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Tetragenococcus halophilus NBRC 12172

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close this sectionAbout this Microorganism


Photo by Noda Institute for Scientific Research
Tetragenococcus halophilus NBRC 12172, a halotolerant lactic acid bacterium, was isolated more than 40 years ago from soy sauce brewing mashes by K. Sakaguchi (Noda Institute for Scientific Research) and has been maintained by Institute for Fermentation, Osaka (IFO) and NBRC. A subsequent study has shown that T. halophilus constitutes the overwhelming majority of the lactic acid bacterial population in the traditional brewing process of soy sauce. It is also used to contribute to the pH decrease of broth and the flavor production in modern soy sauce brewing.
Lactic acid bacteria whose genomes were analyzed so far are mainly derived from animal sources. Although various functionalities such as the improvement of allergic symptoms of plant-derived lactic acid bacteria like this strain are expected for being suited for physical conditions and eating habits of Japanese, their genomes have rarely been analyzed.
The genome analysis of T. halophilus NBRC 12172 revealed a single circular chromosome composed of 2,562,720 bp. Presence of genes involved in the maintenance of osmotic balance well explains the high-salt resistance of T. halophilus NBRC 12172. The genome sequence of T. halophilus NBRC 12172 may facilitate the efficient and rational breeding of this bacterium and contribute to an improved quality of the product through fermentation control using the methods such as DNA microarray. In addition, this strain may serve as a safe genetic resource producing a large number of enzymes for industrial applications with excellent salt resistance and stability.

close this sectionProject history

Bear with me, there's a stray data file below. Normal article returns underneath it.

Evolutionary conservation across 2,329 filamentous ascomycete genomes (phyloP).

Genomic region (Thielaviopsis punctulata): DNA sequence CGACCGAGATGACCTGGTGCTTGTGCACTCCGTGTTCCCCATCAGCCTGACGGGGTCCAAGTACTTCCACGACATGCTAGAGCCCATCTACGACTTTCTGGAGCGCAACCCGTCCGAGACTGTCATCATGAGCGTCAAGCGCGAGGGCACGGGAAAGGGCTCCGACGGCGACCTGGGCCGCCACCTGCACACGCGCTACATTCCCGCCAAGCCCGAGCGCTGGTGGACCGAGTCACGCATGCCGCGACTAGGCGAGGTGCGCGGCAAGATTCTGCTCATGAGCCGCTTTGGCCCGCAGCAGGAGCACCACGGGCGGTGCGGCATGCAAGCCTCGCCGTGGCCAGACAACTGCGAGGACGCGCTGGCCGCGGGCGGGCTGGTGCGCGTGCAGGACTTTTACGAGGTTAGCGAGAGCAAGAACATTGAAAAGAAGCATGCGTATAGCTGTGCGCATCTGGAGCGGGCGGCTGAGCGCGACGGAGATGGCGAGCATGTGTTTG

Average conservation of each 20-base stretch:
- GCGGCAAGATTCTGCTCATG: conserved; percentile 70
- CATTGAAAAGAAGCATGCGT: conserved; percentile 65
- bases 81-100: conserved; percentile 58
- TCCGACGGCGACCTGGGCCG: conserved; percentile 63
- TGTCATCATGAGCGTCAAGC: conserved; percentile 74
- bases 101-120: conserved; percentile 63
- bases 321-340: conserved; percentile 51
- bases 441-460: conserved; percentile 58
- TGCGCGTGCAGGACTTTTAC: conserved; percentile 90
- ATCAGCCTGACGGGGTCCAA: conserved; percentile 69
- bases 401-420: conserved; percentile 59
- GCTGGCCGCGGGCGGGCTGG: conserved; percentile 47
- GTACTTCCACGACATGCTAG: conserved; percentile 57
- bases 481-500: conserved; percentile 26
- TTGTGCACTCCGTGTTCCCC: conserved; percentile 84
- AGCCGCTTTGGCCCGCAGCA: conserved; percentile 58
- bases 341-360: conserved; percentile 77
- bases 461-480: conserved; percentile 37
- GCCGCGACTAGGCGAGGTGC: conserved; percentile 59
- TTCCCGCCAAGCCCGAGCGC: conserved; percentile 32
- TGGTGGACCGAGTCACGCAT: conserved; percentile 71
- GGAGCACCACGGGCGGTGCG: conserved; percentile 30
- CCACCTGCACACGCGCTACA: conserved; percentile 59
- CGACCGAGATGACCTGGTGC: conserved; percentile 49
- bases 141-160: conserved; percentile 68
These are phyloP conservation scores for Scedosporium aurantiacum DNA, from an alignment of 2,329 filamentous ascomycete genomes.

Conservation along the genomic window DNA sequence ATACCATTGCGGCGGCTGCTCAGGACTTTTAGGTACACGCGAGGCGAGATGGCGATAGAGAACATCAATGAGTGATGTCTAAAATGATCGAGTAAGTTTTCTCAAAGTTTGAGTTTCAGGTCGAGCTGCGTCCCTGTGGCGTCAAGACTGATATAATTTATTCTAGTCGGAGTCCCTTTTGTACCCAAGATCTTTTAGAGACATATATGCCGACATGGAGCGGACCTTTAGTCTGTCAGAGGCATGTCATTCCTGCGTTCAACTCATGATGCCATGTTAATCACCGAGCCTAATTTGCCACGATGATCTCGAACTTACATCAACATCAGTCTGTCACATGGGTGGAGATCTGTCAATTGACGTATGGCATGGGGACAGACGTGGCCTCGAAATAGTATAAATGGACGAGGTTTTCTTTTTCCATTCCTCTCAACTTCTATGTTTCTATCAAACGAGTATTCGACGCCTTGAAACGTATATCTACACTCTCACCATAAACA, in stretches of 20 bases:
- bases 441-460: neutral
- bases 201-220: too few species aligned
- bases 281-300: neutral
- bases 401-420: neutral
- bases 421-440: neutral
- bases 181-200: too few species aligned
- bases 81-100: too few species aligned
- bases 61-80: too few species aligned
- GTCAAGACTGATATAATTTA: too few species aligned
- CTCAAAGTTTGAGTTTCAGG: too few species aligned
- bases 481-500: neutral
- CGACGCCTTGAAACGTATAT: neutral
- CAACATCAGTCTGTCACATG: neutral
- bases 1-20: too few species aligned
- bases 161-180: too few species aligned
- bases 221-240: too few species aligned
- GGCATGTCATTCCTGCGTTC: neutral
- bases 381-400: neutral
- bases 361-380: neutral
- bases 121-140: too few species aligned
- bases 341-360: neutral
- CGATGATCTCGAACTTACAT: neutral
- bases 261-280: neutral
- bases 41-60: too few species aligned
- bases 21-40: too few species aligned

close this date 2013-06-18 ..... 1
2013-06-18 Release of the Tetragenococcus halophilus NBRC 12172 genomic and proteomic data
imageWe published the genomic and proteomic data of Tetragenococcus halophilus NBRC 12172.

close this sectionSummary of the genomic data

TH1
Genomic size 2,562,720 bp
G+C content 36.04 %
Number of ORFs assigned 2,555
Percentage of the coding regions 87.21 %
Percentage of the intronic regions 0.00 %
Number of rRNA genes 15
5S16S23S
555
Number of tRNA genes 62
AlaArgAsnAspCysGln
353312
GluGlyHisIleLeuLys
351273
MetPheProSerThrTrp
423541
TyrVal
23
Number of other features
(misc_RNA,misc_feature,repeat)
212
repeat_region
212

close this sectionGeneral Procedure

The nucleotide sequence of the Tetragenococcus halophilus NBRC 12172 genome was determined by the whole genome shotgun sequencing method as in the case of other organisms analyzed at NITE Biotechnology Center.


General Procedure
  • DNA shotgun libraries
    DNA shotgun libraries with inserts of 1.5 and 5 kb in pUC118 vector (TAKARA) was constructed.

  • Fosmid library
    A Fosmid library with inserts of 40 kb in the pCC1FOS fosmid vector was constructed using the CopyControl Fosmid Library Production Kit (Epicentre).

  • Nucleotide sequencing
    Plasmid and Fosmid clones were end-sequenced using dye-terminator chemistry on an ABI Prism 3730 sequencer (ABI).
    Sequence reads were trimmed at a threshold quality value of 20 by Phred and assembled using PHRAP/CONSED software (http://www.phrap.org).

  • Gap closing
    Fosmid end sequences were mapped onto the assembled sequence.
    Gaps between the assembled sequences were closed by primer walking on gap-spanning fosmid closes or with PCR poducts from genomic DNA.

  • Validation of the assembled sequence data
    In construction of final nucleotide sequence, low-quality regions with a Phrap quality score of less than 40 were re-sequenced and verified. Finally, each base of genome was successfully ensured to be sequenced from Phrap quality value more than 40.


Gene identification and annotation
  • Putative non-translated genes were identified using the Rfam, tRNAscan-SE and ARAGORN programs.

  • The prediction of open reading frames (ORFs) was performed using Glimmer3. The initial set of ORFs was manually selected from the prediction result in combination with BLASTP results.

  • For functional annotation, the non-redundant UniProt database and protein signature database, InterPro, were searched to assign the predicted protein sequences based on sequence similarities.

  • The KEGG database was used for pathway reconstruction.

  • Signal peptides in proteins were predicted using SignalP and transmembrane helices were predicted using TMHMM.


close this sectionRelated links to external databases